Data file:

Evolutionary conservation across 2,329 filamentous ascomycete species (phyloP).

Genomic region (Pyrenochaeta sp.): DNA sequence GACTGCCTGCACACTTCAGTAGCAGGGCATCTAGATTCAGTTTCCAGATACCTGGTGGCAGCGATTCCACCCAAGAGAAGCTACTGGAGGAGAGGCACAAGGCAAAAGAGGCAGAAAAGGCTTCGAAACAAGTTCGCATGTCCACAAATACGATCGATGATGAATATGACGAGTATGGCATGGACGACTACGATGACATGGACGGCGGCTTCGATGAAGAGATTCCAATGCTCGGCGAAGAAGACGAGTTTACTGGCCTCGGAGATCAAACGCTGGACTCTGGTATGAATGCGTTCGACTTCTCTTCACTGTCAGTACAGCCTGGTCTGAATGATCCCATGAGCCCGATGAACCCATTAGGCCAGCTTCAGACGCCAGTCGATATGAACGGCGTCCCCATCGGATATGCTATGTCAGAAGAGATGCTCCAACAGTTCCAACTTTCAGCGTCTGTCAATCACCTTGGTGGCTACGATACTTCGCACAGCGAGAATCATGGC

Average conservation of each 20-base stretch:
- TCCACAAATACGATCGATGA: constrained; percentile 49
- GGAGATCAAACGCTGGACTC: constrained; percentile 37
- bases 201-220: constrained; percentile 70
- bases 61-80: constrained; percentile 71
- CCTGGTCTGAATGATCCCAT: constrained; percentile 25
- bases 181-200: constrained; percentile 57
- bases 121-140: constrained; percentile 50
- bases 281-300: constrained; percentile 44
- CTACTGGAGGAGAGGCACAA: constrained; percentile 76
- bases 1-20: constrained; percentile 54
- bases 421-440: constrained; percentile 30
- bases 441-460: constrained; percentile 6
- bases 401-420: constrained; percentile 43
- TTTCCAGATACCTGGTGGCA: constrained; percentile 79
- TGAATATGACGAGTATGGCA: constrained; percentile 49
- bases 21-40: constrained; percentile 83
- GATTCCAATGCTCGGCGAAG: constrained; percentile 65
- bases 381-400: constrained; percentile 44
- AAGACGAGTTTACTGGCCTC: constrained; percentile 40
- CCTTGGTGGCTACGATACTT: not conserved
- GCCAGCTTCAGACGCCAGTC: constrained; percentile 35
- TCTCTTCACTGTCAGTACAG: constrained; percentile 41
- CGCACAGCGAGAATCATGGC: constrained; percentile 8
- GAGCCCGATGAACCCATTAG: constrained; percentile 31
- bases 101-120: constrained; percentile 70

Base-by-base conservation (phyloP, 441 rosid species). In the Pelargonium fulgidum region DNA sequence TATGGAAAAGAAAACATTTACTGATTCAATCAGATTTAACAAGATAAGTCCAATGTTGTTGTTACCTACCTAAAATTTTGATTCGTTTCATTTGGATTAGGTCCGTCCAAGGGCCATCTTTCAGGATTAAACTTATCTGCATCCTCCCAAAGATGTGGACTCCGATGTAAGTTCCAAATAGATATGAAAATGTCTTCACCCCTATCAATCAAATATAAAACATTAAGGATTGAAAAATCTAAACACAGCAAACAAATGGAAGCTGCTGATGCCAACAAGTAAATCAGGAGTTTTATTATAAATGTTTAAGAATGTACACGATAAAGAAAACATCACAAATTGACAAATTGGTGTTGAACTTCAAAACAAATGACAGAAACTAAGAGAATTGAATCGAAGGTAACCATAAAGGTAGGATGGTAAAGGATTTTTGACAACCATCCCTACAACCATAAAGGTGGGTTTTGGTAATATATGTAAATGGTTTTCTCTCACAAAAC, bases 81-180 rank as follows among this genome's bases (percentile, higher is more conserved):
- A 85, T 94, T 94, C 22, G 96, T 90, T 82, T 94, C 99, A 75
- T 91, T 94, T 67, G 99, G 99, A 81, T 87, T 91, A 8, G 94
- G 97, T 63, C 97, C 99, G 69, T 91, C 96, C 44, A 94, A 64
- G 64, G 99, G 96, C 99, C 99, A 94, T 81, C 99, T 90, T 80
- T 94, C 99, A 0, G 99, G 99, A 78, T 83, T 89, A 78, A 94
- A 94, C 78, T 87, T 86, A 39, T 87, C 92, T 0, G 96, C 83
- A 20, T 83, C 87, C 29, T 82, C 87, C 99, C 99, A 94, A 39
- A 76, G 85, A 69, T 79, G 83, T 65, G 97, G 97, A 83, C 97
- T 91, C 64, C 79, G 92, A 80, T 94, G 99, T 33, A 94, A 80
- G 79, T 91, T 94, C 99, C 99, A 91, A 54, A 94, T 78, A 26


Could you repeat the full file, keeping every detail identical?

Evolutionary conservation across 2,329 filamentous ascomycete species (phyloP).

Genomic region (Pyrenochaeta sp.): DNA sequence GACTGCCTGCACACTTCAGTAGCAGGGCATCTAGATTCAGTTTCCAGATACCTGGTGGCAGCGATTCCACCCAAGAGAAGCTACTGGAGGAGAGGCACAAGGCAAAAGAGGCAGAAAAGGCTTCGAAACAAGTTCGCATGTCCACAAATACGATCGATGATGAATATGACGAGTATGGCATGGACGACTACGATGACATGGACGGCGGCTTCGATGAAGAGATTCCAATGCTCGGCGAAGAAGACGAGTTTACTGGCCTCGGAGATCAAACGCTGGACTCTGGTATGAATGCGTTCGACTTCTCTTCACTGTCAGTACAGCCTGGTCTGAATGATCCCATGAGCCCGATGAACCCATTAGGCCAGCTTCAGACGCCAGTCGATATGAACGGCGTCCCCATCGGATATGCTATGTCAGAAGAGATGCTCCAACAGTTCCAACTTTCAGCGTCTGTCAATCACCTTGGTGGCTACGATACTTCGCACAGCGAGAATCATGGC

Average conservation of each 20-base stretch:
- TCCACAAATACGATCGATGA: constrained; percentile 49
- GGAGATCAAACGCTGGACTC: constrained; percentile 37
- bases 201-220: constrained; percentile 70
- bases 61-80: constrained; percentile 71
- CCTGGTCTGAATGATCCCAT: constrained; percentile 25
- bases 181-200: constrained; percentile 57
- bases 121-140: constrained; percentile 50
- bases 281-300: constrained; percentile 44
- CTACTGGAGGAGAGGCACAA: constrained; percentile 76
- bases 1-20: constrained; percentile 54
- bases 421-440: constrained; percentile 30
- bases 441-460: constrained; percentile 6
- bases 401-420: constrained; percentile 43
- TTTCCAGATACCTGGTGGCA: constrained; percentile 79
- TGAATATGACGAGTATGGCA: constrained; percentile 49
- bases 21-40: constrained; percentile 83
- GATTCCAATGCTCGGCGAAG: constrained; percentile 65
- bases 381-400: constrained; percentile 44
- AAGACGAGTTTACTGGCCTC: constrained; percentile 40
- CCTTGGTGGCTACGATACTT: not conserved
- GCCAGCTTCAGACGCCAGTC: constrained; percentile 35
- TCTCTTCACTGTCAGTACAG: constrained; percentile 41
- CGCACAGCGAGAATCATGGC: constrained; percentile 8
- GAGCCCGATGAACCCATTAG: constrained; percentile 31
- bases 101-120: constrained; percentile 70

Base-by-base conservation (phyloP, 441 rosid species). In the Pelargonium fulgidum region DNA sequence TATGGAAAAGAAAACATTTACTGATTCAATCAGATTTAACAAGATAAGTCCAATGTTGTTGTTACCTACCTAAAATTTTGATTCGTTTCATTTGGATTAGGTCCGTCCAAGGGCCATCTTTCAGGATTAAACTTATCTGCATCCTCCCAAAGATGTGGACTCCGATGTAAGTTCCAAATAGATATGAAAATGTCTTCACCCCTATCAATCAAATATAAAACATTAAGGATTGAAAAATCTAAACACAGCAAACAAATGGAAGCTGCTGATGCCAACAAGTAAATCAGGAGTTTTATTATAAATGTTTAAGAATGTACACGATAAAGAAAACATCACAAATTGACAAATTGGTGTTGAACTTCAAAACAAATGACAGAAACTAAGAGAATTGAATCGAAGGTAACCATAAAGGTAGGATGGTAAAGGATTTTTGACAACCATCCCTACAACCATAAAGGTGGGTTTTGGTAATATATGTAAATGGTTTTCTCTCACAAAAC, bases 81-180 rank as follows among this genome's bases (percentile, higher is more conserved):
- A 85, T 94, T 94, C 22, G 96, T 90, T 82, T 94, C 99, A 75
- T 91, T 94, T 67, G 99, G 99, A 81, T 87, T 91, A 8, G 94
- G 97, T 63, C 97, C 99, G 69, T 91, C 96, C 44, A 94, A 64
- G 64, G 99, G 96, C 99, C 99, A 94, T 81, C 99, T 90, T 80
- T 94, C 99, A 0, G 99, G 99, A 78, T 83, T 89, A 78, A 94
- A 94, C 78, T 87, T 86, A 39, T 87, C 92, T 0, G 96, C 83
- A 20, T 83, C 87, C 29, T 82, C 87, C 99, C 99, A 94, A 39
- A 76, G 85, A 69, T 79, G 83, T 65, G 97, G 97, A 83, C 97
- T 91, C 64, C 79, G 92, A 80, T 94, G 99, T 33, A 94, A 80
- G 79, T 91, T 94, C 99, C 99, A 91, A 54, A 94, T 78, A 26